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College students suing as strike drags on

Class action suit seeks tuition refunds
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A class action lawsuit has been launched on behalf of students enrolled at the 24 colleges across Ontario, which cancelled programs and services last month when faculty went on strike. (File)

A class action lawsuit has been launched on behalf of students enrolled at the 24 colleges across Ontario, which cancelled programs and services last month when faculty went on strike. 

In a news release Tuesday, Toronto law firm Charney Lawyers said the suit began with 14 students who have come forward so far are enrolled in various vocational programs offered by the colleges. An estimated 500,000 students attend college in the province, and the firm has a website where they can join the suit.

“The students seek to recover a refund of tuition and fees paid to the colleges for vocational training and other services,” the news release said.

“One of the plaintiffs, Caitlin Foulon, who is a student at Fanshawe College in London, explained that she decided to launch a class action lawsuit because 'our educations and training are crucial to our futures, and every student deserves to receive the full program that they have paid for.'”

“The colleges are in the business of providing vocational training in exchange for a prepaid fee," Ted Charney of Charney Lawyers PC, is quoted as saying in the release.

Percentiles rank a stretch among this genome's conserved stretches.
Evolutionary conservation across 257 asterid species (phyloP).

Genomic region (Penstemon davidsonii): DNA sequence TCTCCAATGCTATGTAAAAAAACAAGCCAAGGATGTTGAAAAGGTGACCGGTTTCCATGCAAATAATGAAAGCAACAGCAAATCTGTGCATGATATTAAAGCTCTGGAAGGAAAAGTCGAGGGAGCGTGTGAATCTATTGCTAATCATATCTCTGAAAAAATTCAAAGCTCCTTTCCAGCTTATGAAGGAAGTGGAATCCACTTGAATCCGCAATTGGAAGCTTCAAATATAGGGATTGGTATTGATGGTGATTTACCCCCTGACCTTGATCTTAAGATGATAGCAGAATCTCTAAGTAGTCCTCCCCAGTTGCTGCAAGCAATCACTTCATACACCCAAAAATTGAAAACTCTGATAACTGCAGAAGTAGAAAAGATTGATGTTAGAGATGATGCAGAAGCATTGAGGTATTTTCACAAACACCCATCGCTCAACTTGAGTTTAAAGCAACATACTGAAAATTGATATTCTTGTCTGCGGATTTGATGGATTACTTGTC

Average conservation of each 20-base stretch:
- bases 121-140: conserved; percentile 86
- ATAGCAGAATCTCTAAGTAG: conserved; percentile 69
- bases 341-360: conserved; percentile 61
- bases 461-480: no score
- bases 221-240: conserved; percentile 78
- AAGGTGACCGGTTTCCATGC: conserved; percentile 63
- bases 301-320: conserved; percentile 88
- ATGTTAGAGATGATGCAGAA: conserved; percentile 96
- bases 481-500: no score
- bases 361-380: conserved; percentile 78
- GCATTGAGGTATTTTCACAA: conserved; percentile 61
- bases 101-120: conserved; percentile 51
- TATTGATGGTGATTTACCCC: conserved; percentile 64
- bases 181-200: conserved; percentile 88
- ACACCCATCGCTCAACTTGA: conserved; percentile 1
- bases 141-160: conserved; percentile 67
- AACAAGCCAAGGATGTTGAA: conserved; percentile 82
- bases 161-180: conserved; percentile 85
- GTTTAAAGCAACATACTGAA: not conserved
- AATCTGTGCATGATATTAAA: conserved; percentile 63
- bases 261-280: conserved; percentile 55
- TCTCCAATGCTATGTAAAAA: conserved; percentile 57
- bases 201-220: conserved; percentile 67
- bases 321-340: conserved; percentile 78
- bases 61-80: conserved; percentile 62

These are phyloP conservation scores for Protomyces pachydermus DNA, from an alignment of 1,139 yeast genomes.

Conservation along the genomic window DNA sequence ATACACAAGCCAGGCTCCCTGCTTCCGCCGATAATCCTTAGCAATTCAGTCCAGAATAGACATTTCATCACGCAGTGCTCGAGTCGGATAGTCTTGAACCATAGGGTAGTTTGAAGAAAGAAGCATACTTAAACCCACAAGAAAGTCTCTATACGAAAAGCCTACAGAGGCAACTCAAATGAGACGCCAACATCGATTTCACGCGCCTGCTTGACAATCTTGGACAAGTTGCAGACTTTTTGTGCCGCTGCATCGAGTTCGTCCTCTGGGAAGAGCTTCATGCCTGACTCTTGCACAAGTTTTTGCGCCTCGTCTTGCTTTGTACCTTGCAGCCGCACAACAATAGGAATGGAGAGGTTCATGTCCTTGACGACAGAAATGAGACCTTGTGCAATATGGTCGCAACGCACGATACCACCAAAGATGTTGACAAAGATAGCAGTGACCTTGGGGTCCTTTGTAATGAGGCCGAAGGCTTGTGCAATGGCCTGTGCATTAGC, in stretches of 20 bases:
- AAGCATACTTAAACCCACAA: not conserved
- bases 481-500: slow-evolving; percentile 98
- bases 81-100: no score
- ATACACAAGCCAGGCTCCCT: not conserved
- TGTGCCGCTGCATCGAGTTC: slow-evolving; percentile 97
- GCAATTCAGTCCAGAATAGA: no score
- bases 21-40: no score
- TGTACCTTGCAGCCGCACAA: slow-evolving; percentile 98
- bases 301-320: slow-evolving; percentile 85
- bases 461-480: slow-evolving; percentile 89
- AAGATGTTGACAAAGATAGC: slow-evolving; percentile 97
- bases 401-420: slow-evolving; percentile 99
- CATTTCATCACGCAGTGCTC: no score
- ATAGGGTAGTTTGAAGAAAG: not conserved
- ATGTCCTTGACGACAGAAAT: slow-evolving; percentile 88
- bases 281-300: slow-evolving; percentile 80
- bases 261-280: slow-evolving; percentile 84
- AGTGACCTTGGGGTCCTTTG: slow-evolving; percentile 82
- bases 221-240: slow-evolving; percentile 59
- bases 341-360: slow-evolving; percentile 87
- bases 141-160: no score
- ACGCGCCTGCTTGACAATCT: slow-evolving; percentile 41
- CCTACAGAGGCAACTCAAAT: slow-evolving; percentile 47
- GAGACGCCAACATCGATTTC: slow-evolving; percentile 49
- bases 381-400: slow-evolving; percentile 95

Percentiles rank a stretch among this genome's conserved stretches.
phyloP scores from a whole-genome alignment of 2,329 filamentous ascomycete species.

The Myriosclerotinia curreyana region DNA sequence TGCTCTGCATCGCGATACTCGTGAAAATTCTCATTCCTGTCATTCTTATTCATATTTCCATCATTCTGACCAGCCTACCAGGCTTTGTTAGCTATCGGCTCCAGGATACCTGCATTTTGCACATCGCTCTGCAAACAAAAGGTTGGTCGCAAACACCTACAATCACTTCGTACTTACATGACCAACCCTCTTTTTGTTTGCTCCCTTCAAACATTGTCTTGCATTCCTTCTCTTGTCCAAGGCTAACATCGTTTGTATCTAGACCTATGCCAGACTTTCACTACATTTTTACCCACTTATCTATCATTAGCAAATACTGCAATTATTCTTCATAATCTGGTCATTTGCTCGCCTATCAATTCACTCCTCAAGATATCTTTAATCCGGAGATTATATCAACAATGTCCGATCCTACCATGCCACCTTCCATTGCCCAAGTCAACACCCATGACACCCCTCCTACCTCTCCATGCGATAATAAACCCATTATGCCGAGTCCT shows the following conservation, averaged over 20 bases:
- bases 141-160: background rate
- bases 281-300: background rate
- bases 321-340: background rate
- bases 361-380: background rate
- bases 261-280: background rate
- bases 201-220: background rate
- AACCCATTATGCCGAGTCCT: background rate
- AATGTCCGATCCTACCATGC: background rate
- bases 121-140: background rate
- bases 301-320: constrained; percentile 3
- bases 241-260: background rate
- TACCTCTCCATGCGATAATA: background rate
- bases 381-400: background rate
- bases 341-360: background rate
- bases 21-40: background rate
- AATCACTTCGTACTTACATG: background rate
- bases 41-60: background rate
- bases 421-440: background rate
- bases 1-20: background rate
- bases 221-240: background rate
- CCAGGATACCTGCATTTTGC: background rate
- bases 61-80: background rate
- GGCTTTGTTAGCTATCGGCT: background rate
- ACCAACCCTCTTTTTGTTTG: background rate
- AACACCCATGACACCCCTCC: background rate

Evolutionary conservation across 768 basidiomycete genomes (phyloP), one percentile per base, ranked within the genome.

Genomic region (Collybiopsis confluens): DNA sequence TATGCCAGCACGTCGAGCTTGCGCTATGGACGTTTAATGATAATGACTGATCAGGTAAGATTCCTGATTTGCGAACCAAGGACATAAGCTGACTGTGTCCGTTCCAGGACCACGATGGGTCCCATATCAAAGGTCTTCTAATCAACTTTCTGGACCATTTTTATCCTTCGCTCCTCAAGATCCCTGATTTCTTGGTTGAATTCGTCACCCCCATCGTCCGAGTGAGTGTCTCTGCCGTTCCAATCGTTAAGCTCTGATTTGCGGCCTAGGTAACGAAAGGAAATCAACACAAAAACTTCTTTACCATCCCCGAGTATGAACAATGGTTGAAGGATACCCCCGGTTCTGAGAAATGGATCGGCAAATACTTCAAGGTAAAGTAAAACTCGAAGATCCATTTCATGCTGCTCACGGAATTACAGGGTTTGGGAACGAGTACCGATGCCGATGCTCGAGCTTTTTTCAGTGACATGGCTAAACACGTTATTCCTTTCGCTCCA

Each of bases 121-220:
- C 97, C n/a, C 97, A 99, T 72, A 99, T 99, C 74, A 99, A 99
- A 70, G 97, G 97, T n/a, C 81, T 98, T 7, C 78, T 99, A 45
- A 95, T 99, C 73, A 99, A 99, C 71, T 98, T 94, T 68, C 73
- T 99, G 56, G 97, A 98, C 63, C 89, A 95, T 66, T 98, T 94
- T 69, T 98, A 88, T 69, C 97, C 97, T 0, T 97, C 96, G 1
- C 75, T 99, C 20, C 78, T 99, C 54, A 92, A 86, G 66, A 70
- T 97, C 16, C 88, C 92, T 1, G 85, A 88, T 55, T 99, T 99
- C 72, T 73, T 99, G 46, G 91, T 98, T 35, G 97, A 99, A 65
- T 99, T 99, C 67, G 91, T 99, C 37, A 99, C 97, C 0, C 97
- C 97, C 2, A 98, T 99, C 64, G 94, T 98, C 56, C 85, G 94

“The students paid the fees. If the colleges cannot, for whatever reason, provide the promised vocational training, then the fees should be refunded.”

Charney Lawyers is a leading class action law firm located in Toronto, the release said. As of Nov. 14, students have lost five weeks of courses in a curriculum which, on average, comes to a total of 14 weeks.

“The colleges are in the business of providing vocational training to students in exchange for a prepaid fee,” the release said. “Students have paid the fees but the colleges have not provided the promised vocational training.

“As matters stand, students may lose an entire semester without being refunded their tuition and fees, or students may be required to repeat courses or take extended programs into the new year. In order to address these issues as well as other expenses incurred by students that should be refunded.”

The lawsuit seeks damages for breach of contract and breach of the Ontario Consumer Protection Act. To date, the colleges have not refunded fees paid to attend the colleges, the release said. “As a result, the colleges have breached the contracts with the students.”

Many students are also entitled to a refund for their meal plan program and expenses for campus residences they have paid for while there are no courses at the campus, the release added.

“If you are a student enrolled at an Ontario college whose courses or programs have been cancelled, you may be entitled to compensation, including a refund of tuition and fees.”

There is no financial obligation to register, the firm said, and there are no fees unless the firm wins a financial award.

While no talks are planned to end the strike, the roughly 12,000 faculty are voting today until Thursday on the province's last contract offer. If rejected, the province has indicated it will step in with legislation to prevent students from losing their semester.



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